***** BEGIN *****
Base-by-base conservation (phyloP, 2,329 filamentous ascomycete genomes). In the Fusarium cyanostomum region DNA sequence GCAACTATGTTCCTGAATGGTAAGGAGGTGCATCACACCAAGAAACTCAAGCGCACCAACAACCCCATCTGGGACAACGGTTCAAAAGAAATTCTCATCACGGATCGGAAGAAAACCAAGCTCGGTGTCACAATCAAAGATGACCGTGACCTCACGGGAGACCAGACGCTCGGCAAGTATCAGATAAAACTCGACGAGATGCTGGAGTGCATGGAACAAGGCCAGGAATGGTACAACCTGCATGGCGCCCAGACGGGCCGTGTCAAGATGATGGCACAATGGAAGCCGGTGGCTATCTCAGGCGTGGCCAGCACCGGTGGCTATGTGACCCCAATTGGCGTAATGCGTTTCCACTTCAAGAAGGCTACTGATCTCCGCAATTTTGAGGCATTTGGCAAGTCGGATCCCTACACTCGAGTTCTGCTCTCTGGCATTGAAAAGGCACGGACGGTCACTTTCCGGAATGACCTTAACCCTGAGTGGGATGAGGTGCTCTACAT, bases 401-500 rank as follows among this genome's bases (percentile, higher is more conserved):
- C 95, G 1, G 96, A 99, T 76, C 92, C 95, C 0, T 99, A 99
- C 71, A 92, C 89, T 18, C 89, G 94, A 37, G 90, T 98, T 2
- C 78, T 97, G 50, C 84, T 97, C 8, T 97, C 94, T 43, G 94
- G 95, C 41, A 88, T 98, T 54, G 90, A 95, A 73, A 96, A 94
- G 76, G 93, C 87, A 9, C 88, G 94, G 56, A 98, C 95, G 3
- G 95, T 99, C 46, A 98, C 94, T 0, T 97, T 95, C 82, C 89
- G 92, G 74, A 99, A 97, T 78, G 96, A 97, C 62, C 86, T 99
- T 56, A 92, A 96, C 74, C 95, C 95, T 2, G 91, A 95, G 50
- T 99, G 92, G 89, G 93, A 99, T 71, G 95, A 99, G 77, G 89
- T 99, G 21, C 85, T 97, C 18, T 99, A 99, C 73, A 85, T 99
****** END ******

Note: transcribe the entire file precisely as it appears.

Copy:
Base-by-base conservation (phyloP, 2,329 filamentous ascomycete genomes). In the Fusarium cyanostomum region DNA sequence GCAACTATGTTCCTGAATGGTAAGGAGGTGCATCACACCAAGAAACTCAAGCGCACCAACAACCCCATCTGGGACAACGGTTCAAAAGAAATTCTCATCACGGATCGGAAGAAAACCAAGCTCGGTGTCACAATCAAAGATGACCGTGACCTCACGGGAGACCAGACGCTCGGCAAGTATCAGATAAAACTCGACGAGATGCTGGAGTGCATGGAACAAGGCCAGGAATGGTACAACCTGCATGGCGCCCAGACGGGCCGTGTCAAGATGATGGCACAATGGAAGCCGGTGGCTATCTCAGGCGTGGCCAGCACCGGTGGCTATGTGACCCCAATTGGCGTAATGCGTTTCCACTTCAAGAAGGCTACTGATCTCCGCAATTTTGAGGCATTTGGCAAGTCGGATCCCTACACTCGAGTTCTGCTCTCTGGCATTGAAAAGGCACGGACGGTCACTTTCCGGAATGACCTTAACCCTGAGTGGGATGAGGTGCTCTACAT, bases 401-500 rank as follows among this genome's bases (percentile, higher is more conserved):
- C 95, G 1, G 96, A 99, T 76, C 92, C 95, C 0, T 99, A 99
- C 71, A 92, C 89, T 18, C 89, G 94, A 37, G 90, T 98, T 2
- C 78, T 97, G 50, C 84, T 97, C 8, T 97, C 94, T 43, G 94
- G 95, C 41, A 88, T 98, T 54, G 90, A 95, A 73, A 96, A 94
- G 76, G 93, C 87, A 9, C 88, G 94, G 56, A 98, C 95, G 3
- G 95, T 99, C 46, A 98, C 94, T 0, T 97, T 95, C 82, C 89
- G 92, G 74, A 99, A 97, T 78, G 96, A 97, C 62, C 86, T 99
- T 56, A 92, A 96, C 74, C 95, C 95, T 2, G 91, A 95, G 50
- T 99, G 92, G 89, G 93, A 99, T 71, G 95, A 99, G 77, G 89
- T 99, G 21, C 85, T 97, C 18, T 99, A 99, C 73, A 85, T 99